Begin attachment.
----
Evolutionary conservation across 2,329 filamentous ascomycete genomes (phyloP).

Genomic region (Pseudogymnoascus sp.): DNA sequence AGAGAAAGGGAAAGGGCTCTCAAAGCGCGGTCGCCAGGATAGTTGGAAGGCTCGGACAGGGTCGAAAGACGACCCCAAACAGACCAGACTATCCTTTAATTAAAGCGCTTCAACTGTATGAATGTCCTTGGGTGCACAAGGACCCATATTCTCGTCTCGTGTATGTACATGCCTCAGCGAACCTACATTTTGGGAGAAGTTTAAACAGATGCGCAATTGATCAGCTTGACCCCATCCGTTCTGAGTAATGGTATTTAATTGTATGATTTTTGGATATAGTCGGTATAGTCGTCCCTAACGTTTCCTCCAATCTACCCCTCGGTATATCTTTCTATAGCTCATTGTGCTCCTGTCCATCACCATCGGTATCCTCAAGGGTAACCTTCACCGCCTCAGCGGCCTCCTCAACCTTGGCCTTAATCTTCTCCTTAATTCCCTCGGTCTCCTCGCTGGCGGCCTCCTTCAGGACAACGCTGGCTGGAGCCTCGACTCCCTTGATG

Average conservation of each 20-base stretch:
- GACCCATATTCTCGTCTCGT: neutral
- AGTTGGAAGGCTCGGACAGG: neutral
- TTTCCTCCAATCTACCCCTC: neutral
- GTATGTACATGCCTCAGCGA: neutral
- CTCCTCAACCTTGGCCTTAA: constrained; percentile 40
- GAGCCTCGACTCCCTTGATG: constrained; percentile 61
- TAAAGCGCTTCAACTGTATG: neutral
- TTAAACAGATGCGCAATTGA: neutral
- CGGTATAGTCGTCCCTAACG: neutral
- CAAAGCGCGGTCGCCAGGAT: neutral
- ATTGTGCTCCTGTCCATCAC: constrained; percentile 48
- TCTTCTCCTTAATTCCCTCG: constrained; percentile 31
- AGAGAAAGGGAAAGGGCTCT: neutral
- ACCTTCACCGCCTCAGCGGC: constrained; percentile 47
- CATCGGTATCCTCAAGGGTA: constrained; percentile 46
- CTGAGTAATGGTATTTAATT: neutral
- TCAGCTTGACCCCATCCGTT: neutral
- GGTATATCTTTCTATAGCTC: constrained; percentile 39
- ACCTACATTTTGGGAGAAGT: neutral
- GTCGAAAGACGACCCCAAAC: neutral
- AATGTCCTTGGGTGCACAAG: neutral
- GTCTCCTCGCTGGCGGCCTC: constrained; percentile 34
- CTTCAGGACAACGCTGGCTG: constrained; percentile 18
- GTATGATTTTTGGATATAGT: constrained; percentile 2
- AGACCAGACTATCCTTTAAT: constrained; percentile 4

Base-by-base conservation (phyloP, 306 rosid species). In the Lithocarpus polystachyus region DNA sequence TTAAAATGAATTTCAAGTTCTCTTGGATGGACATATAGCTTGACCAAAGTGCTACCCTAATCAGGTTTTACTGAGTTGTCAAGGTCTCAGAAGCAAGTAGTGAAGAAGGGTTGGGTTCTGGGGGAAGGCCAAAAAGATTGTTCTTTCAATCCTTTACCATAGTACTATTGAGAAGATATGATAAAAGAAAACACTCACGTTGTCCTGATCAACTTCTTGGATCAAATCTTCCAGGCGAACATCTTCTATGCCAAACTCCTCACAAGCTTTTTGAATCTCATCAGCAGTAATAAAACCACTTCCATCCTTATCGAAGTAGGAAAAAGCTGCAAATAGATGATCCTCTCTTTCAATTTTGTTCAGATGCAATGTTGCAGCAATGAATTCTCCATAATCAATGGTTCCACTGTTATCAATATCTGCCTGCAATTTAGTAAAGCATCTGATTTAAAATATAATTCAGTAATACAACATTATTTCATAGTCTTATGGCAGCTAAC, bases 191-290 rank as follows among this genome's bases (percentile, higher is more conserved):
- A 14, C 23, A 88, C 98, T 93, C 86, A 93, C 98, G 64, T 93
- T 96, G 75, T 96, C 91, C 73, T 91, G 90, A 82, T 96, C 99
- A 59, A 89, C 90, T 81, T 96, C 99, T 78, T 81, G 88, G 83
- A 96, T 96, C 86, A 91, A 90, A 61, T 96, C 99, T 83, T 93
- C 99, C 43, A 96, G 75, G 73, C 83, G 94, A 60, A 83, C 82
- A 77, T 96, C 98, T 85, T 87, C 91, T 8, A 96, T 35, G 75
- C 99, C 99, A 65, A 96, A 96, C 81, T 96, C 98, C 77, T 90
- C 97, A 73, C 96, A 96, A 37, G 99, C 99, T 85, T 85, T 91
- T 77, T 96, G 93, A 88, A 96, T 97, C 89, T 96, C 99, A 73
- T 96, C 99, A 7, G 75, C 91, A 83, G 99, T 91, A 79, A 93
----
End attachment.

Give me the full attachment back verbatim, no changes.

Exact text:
Evolutionary conservation across 2,329 filamentous ascomycete genomes (phyloP).

Genomic region (Pseudogymnoascus sp.): DNA sequence AGAGAAAGGGAAAGGGCTCTCAAAGCGCGGTCGCCAGGATAGTTGGAAGGCTCGGACAGGGTCGAAAGACGACCCCAAACAGACCAGACTATCCTTTAATTAAAGCGCTTCAACTGTATGAATGTCCTTGGGTGCACAAGGACCCATATTCTCGTCTCGTGTATGTACATGCCTCAGCGAACCTACATTTTGGGAGAAGTTTAAACAGATGCGCAATTGATCAGCTTGACCCCATCCGTTCTGAGTAATGGTATTTAATTGTATGATTTTTGGATATAGTCGGTATAGTCGTCCCTAACGTTTCCTCCAATCTACCCCTCGGTATATCTTTCTATAGCTCATTGTGCTCCTGTCCATCACCATCGGTATCCTCAAGGGTAACCTTCACCGCCTCAGCGGCCTCCTCAACCTTGGCCTTAATCTTCTCCTTAATTCCCTCGGTCTCCTCGCTGGCGGCCTCCTTCAGGACAACGCTGGCTGGAGCCTCGACTCCCTTGATG

Average conservation of each 20-base stretch:
- GACCCATATTCTCGTCTCGT: neutral
- AGTTGGAAGGCTCGGACAGG: neutral
- TTTCCTCCAATCTACCCCTC: neutral
- GTATGTACATGCCTCAGCGA: neutral
- CTCCTCAACCTTGGCCTTAA: constrained; percentile 40
- GAGCCTCGACTCCCTTGATG: constrained; percentile 61
- TAAAGCGCTTCAACTGTATG: neutral
- TTAAACAGATGCGCAATTGA: neutral
- CGGTATAGTCGTCCCTAACG: neutral
- CAAAGCGCGGTCGCCAGGAT: neutral
- ATTGTGCTCCTGTCCATCAC: constrained; percentile 48
- TCTTCTCCTTAATTCCCTCG: constrained; percentile 31
- AGAGAAAGGGAAAGGGCTCT: neutral
- ACCTTCACCGCCTCAGCGGC: constrained; percentile 47
- CATCGGTATCCTCAAGGGTA: constrained; percentile 46
- CTGAGTAATGGTATTTAATT: neutral
- TCAGCTTGACCCCATCCGTT: neutral
- GGTATATCTTTCTATAGCTC: constrained; percentile 39
- ACCTACATTTTGGGAGAAGT: neutral
- GTCGAAAGACGACCCCAAAC: neutral
- AATGTCCTTGGGTGCACAAG: neutral
- GTCTCCTCGCTGGCGGCCTC: constrained; percentile 34
- CTTCAGGACAACGCTGGCTG: constrained; percentile 18
- GTATGATTTTTGGATATAGT: constrained; percentile 2
- AGACCAGACTATCCTTTAAT: constrained; percentile 4

Base-by-base conservation (phyloP, 306 rosid species). In the Lithocarpus polystachyus region DNA sequence TTAAAATGAATTTCAAGTTCTCTTGGATGGACATATAGCTTGACCAAAGTGCTACCCTAATCAGGTTTTACTGAGTTGTCAAGGTCTCAGAAGCAAGTAGTGAAGAAGGGTTGGGTTCTGGGGGAAGGCCAAAAAGATTGTTCTTTCAATCCTTTACCATAGTACTATTGAGAAGATATGATAAAAGAAAACACTCACGTTGTCCTGATCAACTTCTTGGATCAAATCTTCCAGGCGAACATCTTCTATGCCAAACTCCTCACAAGCTTTTTGAATCTCATCAGCAGTAATAAAACCACTTCCATCCTTATCGAAGTAGGAAAAAGCTGCAAATAGATGATCCTCTCTTTCAATTTTGTTCAGATGCAATGTTGCAGCAATGAATTCTCCATAATCAATGGTTCCACTGTTATCAATATCTGCCTGCAATTTAGTAAAGCATCTGATTTAAAATATAATTCAGTAATACAACATTATTTCATAGTCTTATGGCAGCTAAC, bases 191-290 rank as follows among this genome's bases (percentile, higher is more conserved):
- A 14, C 23, A 88, C 98, T 93, C 86, A 93, C 98, G 64, T 93
- T 96, G 75, T 96, C 91, C 73, T 91, G 90, A 82, T 96, C 99
- A 59, A 89, C 90, T 81, T 96, C 99, T 78, T 81, G 88, G 83
- A 96, T 96, C 86, A 91, A 90, A 61, T 96, C 99, T 83, T 93
- C 99, C 43, A 96, G 75, G 73, C 83, G 94, A 60, A 83, C 82
- A 77, T 96, C 98, T 85, T 87, C 91, T 8, A 96, T 35, G 75
- C 99, C 99, A 65, A 96, A 96, C 81, T 96, C 98, C 77, T 90
- C 97, A 73, C 96, A 96, A 37, G 99, C 99, T 85, T 85, T 91
- T 77, T 96, G 93, A 88, A 96, T 97, C 89, T 96, C 99, A 73
- T 96, C 99, A 7, G 75, C 91, A 83, G 99, T 91, A 79, A 93